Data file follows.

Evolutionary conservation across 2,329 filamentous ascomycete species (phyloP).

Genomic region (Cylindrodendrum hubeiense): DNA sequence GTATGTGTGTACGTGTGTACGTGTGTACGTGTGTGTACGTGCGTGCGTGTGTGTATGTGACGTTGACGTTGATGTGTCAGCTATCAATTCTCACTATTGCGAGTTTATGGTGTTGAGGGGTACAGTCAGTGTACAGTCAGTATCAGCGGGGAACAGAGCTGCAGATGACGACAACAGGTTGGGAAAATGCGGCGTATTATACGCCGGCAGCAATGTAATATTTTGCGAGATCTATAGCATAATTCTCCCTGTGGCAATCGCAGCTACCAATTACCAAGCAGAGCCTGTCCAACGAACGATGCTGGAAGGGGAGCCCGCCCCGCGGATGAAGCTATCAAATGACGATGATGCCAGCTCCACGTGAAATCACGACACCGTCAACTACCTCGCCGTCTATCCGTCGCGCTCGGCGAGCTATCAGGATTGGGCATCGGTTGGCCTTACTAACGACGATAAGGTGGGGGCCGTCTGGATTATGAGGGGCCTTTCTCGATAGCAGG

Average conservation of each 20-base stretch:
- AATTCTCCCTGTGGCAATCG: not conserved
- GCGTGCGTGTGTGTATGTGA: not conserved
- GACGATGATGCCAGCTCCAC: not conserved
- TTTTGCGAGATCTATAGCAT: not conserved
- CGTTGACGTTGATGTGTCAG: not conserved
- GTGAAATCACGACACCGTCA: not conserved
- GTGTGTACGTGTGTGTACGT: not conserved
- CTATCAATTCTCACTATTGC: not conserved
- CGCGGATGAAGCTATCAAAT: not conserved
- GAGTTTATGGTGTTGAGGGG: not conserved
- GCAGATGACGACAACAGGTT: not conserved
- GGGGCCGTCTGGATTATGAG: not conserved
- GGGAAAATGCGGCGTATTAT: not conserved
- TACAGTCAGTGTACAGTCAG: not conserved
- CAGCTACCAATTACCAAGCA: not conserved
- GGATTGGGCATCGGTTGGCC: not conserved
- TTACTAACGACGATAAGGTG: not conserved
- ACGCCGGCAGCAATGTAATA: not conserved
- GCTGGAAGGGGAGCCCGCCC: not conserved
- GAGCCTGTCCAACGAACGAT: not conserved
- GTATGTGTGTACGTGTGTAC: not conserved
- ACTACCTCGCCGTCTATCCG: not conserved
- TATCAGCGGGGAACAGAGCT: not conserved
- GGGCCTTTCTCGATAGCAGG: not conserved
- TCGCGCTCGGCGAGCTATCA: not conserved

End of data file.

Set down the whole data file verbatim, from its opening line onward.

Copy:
Evolutionary conservation across 2,329 filamentous ascomycete species (phyloP).

Genomic region (Cylindrodendrum hubeiense): DNA sequence GTATGTGTGTACGTGTGTACGTGTGTACGTGTGTGTACGTGCGTGCGTGTGTGTATGTGACGTTGACGTTGATGTGTCAGCTATCAATTCTCACTATTGCGAGTTTATGGTGTTGAGGGGTACAGTCAGTGTACAGTCAGTATCAGCGGGGAACAGAGCTGCAGATGACGACAACAGGTTGGGAAAATGCGGCGTATTATACGCCGGCAGCAATGTAATATTTTGCGAGATCTATAGCATAATTCTCCCTGTGGCAATCGCAGCTACCAATTACCAAGCAGAGCCTGTCCAACGAACGATGCTGGAAGGGGAGCCCGCCCCGCGGATGAAGCTATCAAATGACGATGATGCCAGCTCCACGTGAAATCACGACACCGTCAACTACCTCGCCGTCTATCCGTCGCGCTCGGCGAGCTATCAGGATTGGGCATCGGTTGGCCTTACTAACGACGATAAGGTGGGGGCCGTCTGGATTATGAGGGGCCTTTCTCGATAGCAGG

Average conservation of each 20-base stretch:
- AATTCTCCCTGTGGCAATCG: not conserved
- GCGTGCGTGTGTGTATGTGA: not conserved
- GACGATGATGCCAGCTCCAC: not conserved
- TTTTGCGAGATCTATAGCAT: not conserved
- CGTTGACGTTGATGTGTCAG: not conserved
- GTGAAATCACGACACCGTCA: not conserved
- GTGTGTACGTGTGTGTACGT: not conserved
- CTATCAATTCTCACTATTGC: not conserved
- CGCGGATGAAGCTATCAAAT: not conserved
- GAGTTTATGGTGTTGAGGGG: not conserved
- GCAGATGACGACAACAGGTT: not conserved
- GGGGCCGTCTGGATTATGAG: not conserved
- GGGAAAATGCGGCGTATTAT: not conserved
- TACAGTCAGTGTACAGTCAG: not conserved
- CAGCTACCAATTACCAAGCA: not conserved
- GGATTGGGCATCGGTTGGCC: not conserved
- TTACTAACGACGATAAGGTG: not conserved
- ACGCCGGCAGCAATGTAATA: not conserved
- GCTGGAAGGGGAGCCCGCCC: not conserved
- GAGCCTGTCCAACGAACGAT: not conserved
- GTATGTGTGTACGTGTGTAC: not conserved
- ACTACCTCGCCGTCTATCCG: not conserved
- TATCAGCGGGGAACAGAGCT: not conserved
- GGGCCTTTCTCGATAGCAGG: not conserved
- TCGCGCTCGGCGAGCTATCA: not conserved